Roundworms in cats and kittens

Roundworm in Cats

Roundworms are one of the most common of intestinal parasites affecting cats. Learn how cats get roundworm and how to treat an infected cat.

Kitten with Roundworm Parasite

Dear Simba,
I have 3 kittens, their mother and a small dog.
One of the kittens threw up several, 3 1/2-inch worms. They were long, round and thin. They seemed to curl up when they hit the air. Do I have to get rid of these cats to make sure my children and dog do not get sick? If not please tell me what I should do. - Worried

Hi Worried,
You absolutely do not have to get rid of the cats. This is a common situation and perfectly treatable.

Based on what you have said it is possible that your kitten may have Roundworm (if he has it his siblings and mother may be similarly infected). Below is some information and useful tips to get this situation corrected.

What are Roundworms?

Roundworms are 3 to 5 inches long, cream-colored parasites that live in the intestines. According to the Cornell Feline Health Center, 25% to 75% of cats get roundworms. If present in large numbers, they can cause intestinal blockage.

How do cats get Roundworm?

Cats typically become infected by ingesting eggs or by eating rodents that carry the roundworm larvae (kittens can become infected through their mother's milk).

Roundworms can be transmitted to children if they have ingested larvae. The larvae can be found in dirt, kitty litter, feces or vomit...Therefore it is very important to thoroughly clean all areas where the larvae could have been expelled.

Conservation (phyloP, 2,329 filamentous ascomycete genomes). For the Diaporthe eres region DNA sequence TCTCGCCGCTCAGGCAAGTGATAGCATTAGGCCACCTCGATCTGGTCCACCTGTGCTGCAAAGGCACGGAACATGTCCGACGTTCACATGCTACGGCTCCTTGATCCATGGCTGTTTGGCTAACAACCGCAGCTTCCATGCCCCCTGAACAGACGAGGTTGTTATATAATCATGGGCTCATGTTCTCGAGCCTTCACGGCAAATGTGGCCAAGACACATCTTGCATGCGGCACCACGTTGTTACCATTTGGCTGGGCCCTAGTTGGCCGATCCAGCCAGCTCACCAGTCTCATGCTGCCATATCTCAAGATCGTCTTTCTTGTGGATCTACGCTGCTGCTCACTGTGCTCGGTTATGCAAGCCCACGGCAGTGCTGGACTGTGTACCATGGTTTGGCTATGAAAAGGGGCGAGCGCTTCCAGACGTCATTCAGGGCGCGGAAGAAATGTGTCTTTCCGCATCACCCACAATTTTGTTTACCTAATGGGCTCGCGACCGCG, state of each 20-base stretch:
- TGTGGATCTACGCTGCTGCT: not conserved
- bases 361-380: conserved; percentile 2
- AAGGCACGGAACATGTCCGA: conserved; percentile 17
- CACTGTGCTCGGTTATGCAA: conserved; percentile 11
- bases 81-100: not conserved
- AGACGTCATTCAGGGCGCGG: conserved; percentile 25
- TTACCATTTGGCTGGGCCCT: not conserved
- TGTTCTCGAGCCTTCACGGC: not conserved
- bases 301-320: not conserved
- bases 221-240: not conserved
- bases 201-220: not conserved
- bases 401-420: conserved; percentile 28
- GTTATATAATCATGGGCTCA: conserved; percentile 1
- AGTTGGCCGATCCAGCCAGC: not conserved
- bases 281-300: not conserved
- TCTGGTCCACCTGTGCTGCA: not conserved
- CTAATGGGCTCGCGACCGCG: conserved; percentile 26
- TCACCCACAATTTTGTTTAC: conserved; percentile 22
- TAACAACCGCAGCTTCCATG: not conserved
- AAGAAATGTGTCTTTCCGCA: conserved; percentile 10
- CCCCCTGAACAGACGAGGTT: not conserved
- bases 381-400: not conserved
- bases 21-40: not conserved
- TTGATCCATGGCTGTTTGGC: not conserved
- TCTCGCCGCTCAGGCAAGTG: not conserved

How do you Treat Roundworm in cats?

Roundworms can be life threatening to kittens if left untreated
roundworm in cats and kittens
so it is important that any affected cats get started on a treatment plan...Check your dog for worms also..

Treatment often involves using worming medicine, some of which are available over-the-counter). Many de-wormers work by anesthetizing the roundworm so that it lets go of its grip on the intestine and passes with the cat's stool. Because many medications affect adult roundworms, treatment needs to be repeated to deal with any leftover larvae as they mature. This is usually done at 2 week intervals. The number of treatments necessary depends on the cat's age and circumstances (talk to your vet about your kittens).

Because fleas play an important part in the roundworm lifecycle it is important to regularly check your cats for fleas. Also, be sure that any wormer you buy is marked as safe for nursing mothers, should momma cat be nursing. Also, clean your floors, carpets and furniture thoroughly since the eggs can survive for months in the environment. The risk of infection is lower now that you know. This is a treatable condition. Simba

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